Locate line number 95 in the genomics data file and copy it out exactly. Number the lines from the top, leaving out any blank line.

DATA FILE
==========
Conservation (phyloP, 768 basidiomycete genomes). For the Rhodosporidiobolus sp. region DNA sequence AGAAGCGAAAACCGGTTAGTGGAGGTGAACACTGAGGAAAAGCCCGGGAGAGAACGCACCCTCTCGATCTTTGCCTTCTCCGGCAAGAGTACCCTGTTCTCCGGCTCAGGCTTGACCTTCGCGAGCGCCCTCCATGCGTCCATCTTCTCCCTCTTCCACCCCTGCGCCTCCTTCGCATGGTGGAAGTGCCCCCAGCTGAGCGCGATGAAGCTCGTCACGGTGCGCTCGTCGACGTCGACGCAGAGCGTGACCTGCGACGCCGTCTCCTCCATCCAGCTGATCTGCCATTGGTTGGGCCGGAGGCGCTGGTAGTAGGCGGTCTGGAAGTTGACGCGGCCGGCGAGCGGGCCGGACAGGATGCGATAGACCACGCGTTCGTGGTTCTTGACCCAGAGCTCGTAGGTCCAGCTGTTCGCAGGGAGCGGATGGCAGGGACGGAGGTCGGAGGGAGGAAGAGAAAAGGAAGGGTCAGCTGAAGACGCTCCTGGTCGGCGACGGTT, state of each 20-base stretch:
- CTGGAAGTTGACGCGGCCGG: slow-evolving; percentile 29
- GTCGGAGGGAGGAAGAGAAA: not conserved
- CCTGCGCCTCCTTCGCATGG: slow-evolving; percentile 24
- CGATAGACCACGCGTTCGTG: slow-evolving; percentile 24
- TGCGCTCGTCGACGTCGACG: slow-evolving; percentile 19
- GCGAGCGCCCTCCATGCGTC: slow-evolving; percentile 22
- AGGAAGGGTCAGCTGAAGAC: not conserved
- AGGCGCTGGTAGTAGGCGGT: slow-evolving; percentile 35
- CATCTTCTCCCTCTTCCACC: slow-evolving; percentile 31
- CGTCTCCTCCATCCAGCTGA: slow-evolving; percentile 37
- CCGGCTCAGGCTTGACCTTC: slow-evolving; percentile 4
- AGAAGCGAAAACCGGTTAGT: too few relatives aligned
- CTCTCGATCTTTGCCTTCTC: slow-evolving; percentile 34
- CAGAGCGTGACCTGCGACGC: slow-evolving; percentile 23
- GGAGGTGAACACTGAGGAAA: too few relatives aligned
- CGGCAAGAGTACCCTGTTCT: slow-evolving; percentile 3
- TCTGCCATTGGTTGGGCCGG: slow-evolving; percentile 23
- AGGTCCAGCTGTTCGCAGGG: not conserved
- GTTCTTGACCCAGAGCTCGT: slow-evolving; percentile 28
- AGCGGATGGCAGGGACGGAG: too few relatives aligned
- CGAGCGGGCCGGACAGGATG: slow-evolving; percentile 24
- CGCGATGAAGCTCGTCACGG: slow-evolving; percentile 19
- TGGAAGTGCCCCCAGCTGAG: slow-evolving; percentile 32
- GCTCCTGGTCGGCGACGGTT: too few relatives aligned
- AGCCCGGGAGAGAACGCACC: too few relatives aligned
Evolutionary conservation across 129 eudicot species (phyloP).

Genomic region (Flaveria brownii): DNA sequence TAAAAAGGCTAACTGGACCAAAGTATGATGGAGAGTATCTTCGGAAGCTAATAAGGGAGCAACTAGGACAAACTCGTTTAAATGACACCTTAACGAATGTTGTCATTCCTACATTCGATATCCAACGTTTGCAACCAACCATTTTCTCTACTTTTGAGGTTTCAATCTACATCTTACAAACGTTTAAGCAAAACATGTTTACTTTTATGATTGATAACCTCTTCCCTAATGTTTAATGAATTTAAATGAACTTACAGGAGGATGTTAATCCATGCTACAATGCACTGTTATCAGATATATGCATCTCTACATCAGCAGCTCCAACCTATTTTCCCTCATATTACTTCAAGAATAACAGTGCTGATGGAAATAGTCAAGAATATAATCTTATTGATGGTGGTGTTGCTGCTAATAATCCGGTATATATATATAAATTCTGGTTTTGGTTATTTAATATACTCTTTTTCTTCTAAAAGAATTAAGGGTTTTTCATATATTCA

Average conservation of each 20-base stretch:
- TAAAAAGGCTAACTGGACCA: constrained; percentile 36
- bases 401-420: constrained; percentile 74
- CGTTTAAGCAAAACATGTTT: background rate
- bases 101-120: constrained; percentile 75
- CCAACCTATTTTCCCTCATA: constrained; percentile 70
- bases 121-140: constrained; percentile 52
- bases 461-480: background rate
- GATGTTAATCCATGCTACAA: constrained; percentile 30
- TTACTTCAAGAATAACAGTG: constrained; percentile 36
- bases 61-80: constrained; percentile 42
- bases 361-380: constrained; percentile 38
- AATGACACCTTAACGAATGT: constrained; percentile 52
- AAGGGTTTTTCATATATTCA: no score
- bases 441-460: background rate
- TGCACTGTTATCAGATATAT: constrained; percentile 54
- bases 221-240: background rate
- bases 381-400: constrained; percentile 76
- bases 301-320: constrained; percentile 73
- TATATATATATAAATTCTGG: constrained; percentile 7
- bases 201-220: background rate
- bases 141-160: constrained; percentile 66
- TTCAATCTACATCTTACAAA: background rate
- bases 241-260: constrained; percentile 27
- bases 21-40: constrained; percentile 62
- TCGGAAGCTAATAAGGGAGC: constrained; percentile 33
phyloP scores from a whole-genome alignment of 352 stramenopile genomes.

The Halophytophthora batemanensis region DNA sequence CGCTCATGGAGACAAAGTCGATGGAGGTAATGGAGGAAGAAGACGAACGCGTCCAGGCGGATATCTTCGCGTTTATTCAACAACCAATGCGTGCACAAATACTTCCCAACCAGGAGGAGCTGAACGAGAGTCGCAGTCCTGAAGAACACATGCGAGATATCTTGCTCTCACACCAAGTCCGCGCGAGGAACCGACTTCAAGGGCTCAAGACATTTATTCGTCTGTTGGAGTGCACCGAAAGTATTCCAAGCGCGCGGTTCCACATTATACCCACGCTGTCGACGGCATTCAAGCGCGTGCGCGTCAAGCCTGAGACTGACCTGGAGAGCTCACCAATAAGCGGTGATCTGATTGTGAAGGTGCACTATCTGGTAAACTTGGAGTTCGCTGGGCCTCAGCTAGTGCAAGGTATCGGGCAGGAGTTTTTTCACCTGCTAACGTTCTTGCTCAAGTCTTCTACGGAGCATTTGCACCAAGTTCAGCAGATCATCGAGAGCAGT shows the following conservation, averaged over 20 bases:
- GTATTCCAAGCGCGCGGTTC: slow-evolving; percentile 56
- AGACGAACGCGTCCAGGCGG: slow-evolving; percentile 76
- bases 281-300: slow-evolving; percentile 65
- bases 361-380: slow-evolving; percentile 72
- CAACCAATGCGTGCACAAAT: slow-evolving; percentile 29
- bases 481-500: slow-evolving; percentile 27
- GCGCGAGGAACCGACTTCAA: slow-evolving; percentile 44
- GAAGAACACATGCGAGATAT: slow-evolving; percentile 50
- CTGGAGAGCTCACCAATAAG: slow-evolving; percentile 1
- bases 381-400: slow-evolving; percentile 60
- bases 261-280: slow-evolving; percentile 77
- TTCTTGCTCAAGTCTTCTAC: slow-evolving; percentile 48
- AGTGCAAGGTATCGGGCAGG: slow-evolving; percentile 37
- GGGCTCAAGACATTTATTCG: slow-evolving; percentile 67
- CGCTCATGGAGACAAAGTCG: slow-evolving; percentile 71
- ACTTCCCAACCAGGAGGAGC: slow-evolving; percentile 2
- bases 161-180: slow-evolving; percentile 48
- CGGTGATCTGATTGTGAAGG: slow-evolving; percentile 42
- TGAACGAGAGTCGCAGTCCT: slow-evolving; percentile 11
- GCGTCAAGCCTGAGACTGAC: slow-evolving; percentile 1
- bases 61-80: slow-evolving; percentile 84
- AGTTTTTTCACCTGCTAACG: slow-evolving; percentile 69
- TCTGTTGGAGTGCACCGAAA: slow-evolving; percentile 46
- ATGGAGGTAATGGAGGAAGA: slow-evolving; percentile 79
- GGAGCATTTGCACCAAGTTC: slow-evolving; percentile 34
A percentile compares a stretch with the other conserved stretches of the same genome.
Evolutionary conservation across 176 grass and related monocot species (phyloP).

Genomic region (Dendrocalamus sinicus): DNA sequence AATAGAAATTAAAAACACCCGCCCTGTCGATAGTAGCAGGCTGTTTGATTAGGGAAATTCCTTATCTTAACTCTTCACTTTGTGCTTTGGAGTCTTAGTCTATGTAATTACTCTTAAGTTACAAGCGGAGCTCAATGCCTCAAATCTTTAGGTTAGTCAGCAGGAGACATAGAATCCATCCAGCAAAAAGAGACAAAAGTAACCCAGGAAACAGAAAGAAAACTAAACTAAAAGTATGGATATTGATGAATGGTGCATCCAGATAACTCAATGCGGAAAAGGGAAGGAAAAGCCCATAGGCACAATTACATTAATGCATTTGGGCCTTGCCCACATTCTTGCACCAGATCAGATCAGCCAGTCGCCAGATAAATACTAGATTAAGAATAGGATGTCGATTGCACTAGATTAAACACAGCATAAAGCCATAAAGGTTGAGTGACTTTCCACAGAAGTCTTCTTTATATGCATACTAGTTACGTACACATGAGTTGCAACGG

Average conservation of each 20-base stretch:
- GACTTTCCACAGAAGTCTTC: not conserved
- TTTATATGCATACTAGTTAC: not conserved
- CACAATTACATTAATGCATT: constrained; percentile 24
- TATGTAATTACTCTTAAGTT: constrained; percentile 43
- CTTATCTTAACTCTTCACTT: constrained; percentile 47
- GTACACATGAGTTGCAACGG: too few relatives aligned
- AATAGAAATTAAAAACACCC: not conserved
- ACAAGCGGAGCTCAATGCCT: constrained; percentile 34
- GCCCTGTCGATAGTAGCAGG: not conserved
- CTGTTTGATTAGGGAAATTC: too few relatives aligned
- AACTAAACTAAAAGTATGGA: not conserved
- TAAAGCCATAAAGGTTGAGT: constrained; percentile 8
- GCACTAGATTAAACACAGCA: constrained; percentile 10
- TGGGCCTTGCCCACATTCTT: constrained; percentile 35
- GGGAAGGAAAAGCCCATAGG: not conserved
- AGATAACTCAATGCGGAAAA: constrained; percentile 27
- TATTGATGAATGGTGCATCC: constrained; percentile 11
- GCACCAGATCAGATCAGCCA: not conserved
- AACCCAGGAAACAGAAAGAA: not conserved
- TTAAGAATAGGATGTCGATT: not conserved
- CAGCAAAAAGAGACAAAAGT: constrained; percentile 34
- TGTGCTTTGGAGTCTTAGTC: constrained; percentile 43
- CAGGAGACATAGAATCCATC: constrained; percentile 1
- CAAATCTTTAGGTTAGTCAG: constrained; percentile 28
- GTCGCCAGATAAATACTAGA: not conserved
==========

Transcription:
- CTGTTTGATTAGGGAAATTC: too few relatives aligned